Valentine's Day and its history

Valentine's Day and its history
In the third century in Rome, Claudius II (268-270), the Gothic, enacted a law that "prohibited the marriage of young men who enlisted in the army". Faced with such a controversial law, a young priest named Valentin not only opposed it, but also began to celebrate marriages in secret, defying what was imposed to benefit lovers. As always happens, he was discovered and immediately sent to a dungeon. His sentence was "To be stoned and beheaded". But before fulfilling his final destiny, a jailer in charge of his custody, named Asterius, put Valentin's Christian faith to the test by asking him to restore the sight of his daughter Julia, who had been born blind. To the pagan's surprise, the miracle happened and according to legend, "Julia had eyes to see life and Valentine fell in love with her." It is said that before he was murdered, he wrote a farewell letter to Julia that ended with "from your Valentine." Despite the miracle, on February 14, 269 AD, Valentine was stoned to death and beheaded. They say that to remember him, Julia planted an almond tree with pink flowers that, since then, have been the symbol of pure love.
In the year 494, Pope Gelasius I declared February 14, the day of his martyrdom, as Valentine's Day. He was buried on the outskirts of Rome, on the Via Flaminia, -later known as Saint Valentine's Gate-, his tomb became a place of pilgrimage during the Middle Ages. In 1969, under the pontificate of Paul VI and after the Second Vatican Council, Saint Valentine was removed from the Catholic calendar due to doubts about the pagan origin of its history. Since then, the Church dedicated February 14 to the invocation of various saints, becoming a date with a saint, but without a celebration. For his part, a few years ago Pope Francis reconciled the Church with February 14, organizing a symbolic act with couples from all over the world to claim marriage.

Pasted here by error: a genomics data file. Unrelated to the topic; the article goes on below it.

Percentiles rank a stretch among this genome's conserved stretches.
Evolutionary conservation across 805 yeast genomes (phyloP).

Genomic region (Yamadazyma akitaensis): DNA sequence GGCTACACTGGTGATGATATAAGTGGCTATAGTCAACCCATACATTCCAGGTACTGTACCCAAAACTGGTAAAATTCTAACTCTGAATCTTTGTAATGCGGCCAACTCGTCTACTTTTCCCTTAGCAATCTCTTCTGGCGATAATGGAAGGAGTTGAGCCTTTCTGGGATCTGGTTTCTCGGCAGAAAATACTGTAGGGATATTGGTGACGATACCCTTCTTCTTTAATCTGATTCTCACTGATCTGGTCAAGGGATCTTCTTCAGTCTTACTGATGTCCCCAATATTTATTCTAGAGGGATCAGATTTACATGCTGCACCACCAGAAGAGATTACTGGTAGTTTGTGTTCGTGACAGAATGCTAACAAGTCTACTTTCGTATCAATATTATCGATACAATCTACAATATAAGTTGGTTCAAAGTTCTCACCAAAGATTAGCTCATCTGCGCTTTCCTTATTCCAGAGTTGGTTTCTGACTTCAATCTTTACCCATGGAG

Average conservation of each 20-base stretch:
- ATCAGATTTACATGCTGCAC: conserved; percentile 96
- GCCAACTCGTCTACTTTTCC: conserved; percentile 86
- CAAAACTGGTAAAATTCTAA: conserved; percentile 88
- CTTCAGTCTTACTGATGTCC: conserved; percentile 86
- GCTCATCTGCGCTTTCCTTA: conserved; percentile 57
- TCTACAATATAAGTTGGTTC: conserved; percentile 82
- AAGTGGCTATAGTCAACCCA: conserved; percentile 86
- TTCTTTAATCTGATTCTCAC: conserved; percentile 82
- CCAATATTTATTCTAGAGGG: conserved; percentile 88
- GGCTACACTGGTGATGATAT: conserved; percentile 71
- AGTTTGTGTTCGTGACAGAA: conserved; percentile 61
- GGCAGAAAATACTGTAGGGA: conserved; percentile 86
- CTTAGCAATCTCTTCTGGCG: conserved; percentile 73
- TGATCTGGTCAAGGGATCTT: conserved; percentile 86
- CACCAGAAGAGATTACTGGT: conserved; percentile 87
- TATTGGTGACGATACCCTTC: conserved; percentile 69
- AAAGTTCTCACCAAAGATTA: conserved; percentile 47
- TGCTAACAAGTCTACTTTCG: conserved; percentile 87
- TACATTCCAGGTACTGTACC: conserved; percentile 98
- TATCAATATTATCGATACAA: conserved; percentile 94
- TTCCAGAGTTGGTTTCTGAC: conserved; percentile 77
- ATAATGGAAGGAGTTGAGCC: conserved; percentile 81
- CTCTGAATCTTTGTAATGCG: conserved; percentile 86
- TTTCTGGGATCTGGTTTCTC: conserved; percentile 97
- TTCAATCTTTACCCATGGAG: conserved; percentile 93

Although this is the "romantic" story of Valentine, there is a darker version that tells that every February, in ancient Rome, the Lupercal festivals were celebrated, in honor of Luperco, god of fertility. On this sacred date for the Romans, great orgies, fertility rituals and sexual debauchery were carried out for men and women alike. In the year 380 the church begins to put an end to all these pagan celebrations considered sinful and lascivious to Christianity. Thus, Valentín was chosen to eradicate the Lupercal festivals in February. By papal opinion, at the end of the 5th century, Valentine's Day was established on February 14.
The truth is that either because of the Lupercal festivities or a saint in love, from the 20th century, the rise of this date was also -and is-, synonymous with consumerism in the name of love. Lovers celebrate love and, it is already known that love, as they say, “is eternal while it lasts”. So enjoy it while you have it.
Gifts, flowers, toasts and Happy Valentine's Day!!